A key player in one of the greatest sex scandals, Christine Keeler, died on Dec. 4.
When it comes to sex scandals, nothing that has been revealed lately has anything on Britain’s Profumo Scandal of the early 1960s. The cast was astounding: two nubile and very sexy young women, Christine Keeler and Mandy Rice-Davies; a society osteopath, Dr. Stephen Ward, who organized sex parties for men at the top; including the minister of war, John Profumo; a KGB officer at the Soviet Embassy, Yevgeny Ivanov, and Lord Astor, a leading aristocrat.
The set: Cliveden, Lord Astor’s famous country estate.
The unraveling: Christine’s two earlier lovers got into a fight and shots were fired outside of Ward’s home. Britain’s libel laws were very strict, and the extent of the sex scandal did not break in the newspapers until the rumors were published in the United States. The security services had already warned Profumo that he was sharing Christine with a Soviet spy, and he ended his affair with her.
The unforgivable factor: Profumo lied to the House of Commons and weeks later had to resign. He left the scene for social work in the East End of London, which he did for the rest of his life.
I met Christine and Mandy at the offices of The Sunday Mirror in 1963. My opinion: Christine was one of the most beautiful and intriguing women I have ever laid eyes on. She had a mystical quality, a Mona Lisa.
Mandy was less attractive, but bubbly and exuded fun. She was a good time-girl, who liked parties and sex by her own admission.
Christine averred these were her interests, too. But she was more: a beautiful, tragic child. She was just 19 and hoped to be model.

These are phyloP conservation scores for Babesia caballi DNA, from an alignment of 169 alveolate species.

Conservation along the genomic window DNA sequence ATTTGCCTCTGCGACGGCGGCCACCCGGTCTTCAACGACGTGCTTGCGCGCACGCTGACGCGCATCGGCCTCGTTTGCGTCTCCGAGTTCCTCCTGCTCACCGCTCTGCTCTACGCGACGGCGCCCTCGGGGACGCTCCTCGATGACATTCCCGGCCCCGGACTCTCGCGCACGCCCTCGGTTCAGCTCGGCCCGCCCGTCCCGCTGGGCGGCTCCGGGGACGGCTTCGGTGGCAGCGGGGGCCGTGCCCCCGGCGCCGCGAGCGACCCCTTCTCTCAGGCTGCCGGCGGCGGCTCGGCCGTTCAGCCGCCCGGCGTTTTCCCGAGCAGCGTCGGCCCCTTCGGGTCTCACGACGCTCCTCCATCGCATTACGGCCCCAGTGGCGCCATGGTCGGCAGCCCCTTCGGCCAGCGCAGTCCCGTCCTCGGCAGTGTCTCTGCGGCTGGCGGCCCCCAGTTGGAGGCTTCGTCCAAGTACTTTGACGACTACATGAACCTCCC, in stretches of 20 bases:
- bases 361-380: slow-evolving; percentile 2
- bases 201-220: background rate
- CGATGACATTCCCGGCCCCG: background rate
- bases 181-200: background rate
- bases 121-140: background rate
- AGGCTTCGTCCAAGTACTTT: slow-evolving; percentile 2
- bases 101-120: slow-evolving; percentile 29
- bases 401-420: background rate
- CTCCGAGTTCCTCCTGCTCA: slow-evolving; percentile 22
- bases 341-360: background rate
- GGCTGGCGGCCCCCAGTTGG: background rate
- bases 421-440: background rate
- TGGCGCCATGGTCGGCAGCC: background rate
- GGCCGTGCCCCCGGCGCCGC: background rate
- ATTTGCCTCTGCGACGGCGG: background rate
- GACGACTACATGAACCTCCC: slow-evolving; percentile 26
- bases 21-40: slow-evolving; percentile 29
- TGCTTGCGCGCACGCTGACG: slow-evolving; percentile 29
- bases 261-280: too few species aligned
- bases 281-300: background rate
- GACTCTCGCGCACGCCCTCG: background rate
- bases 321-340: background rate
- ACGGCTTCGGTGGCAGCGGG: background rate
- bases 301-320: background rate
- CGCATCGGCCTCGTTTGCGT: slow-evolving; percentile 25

When it all came tumbling down, Ward was convicted of living off immoral earnings and committed suicide. Mandy married three times, lived in Israel and the United States, and was involved in the London theater. Christine began a huge and tragic slide that two marriages and two children failed to arrest. When she died, she was living in public housing; fat and raddled, all traces of her daunting beauty gone.
Lord Astor left England for the United States while the scandal cooled.
I always wished that Christine would have thrown her head of dark hair back and said, “I did it and I loved it.” Mandy more of less did.
Scandals don’t have happy endings, laced as they are with hypocrisy and betrayal. Everyone betrayed everyone in the Profumo Scandal. Christine was the most betrayed.
Unexpected consequence of bitcoin hoarding
The bitcoin fever — along with all of the other cryptocurrencies that blockchain technology has made possible — has one interesting consequence: a huge new demand for electricity.
Bitcoin miners, the operators who seek to create new entries and to verify the chain and both to make money and to protect from fraud, use staggering amounts of computing and staggering amounts of energy, including to cool the supercomputers.
But the electric bonanza won’t benefit all the electric utilities: The server farms follow the lowest cost for power. Therefore, electric companies with very cheap power, as those in the Northwest with hydropower, are the winners. But all the winners aren’t domestic: Some are likely to be abroad, and Iceland is a strong candidate to host the next rash of server farms.
Environmentalists are calling this a disaster. If cryptocurrency growth continues at its present wild speed, more electricity is likely to be generated with coal, especially outside of the United States.
It is the great growth area for electricity. While natural gas is becoming dominant in the United States, poor countries that want to jump on the high-tech bandwagon, like Poland, could be burning vast quantities of coal.
See it as the real-life consequences of something that only exists in cyberspace, a ghost materializing. The winner maybe Iceland with mega hydro available.
“Work is much more fun than fun.” — Noel Coward (1899-1973), English playwright, actor and composer.
Llewellyn King, a veteran publisher, columnist and international business consultant, is executive producer and host of White House Chronicle, on PBS.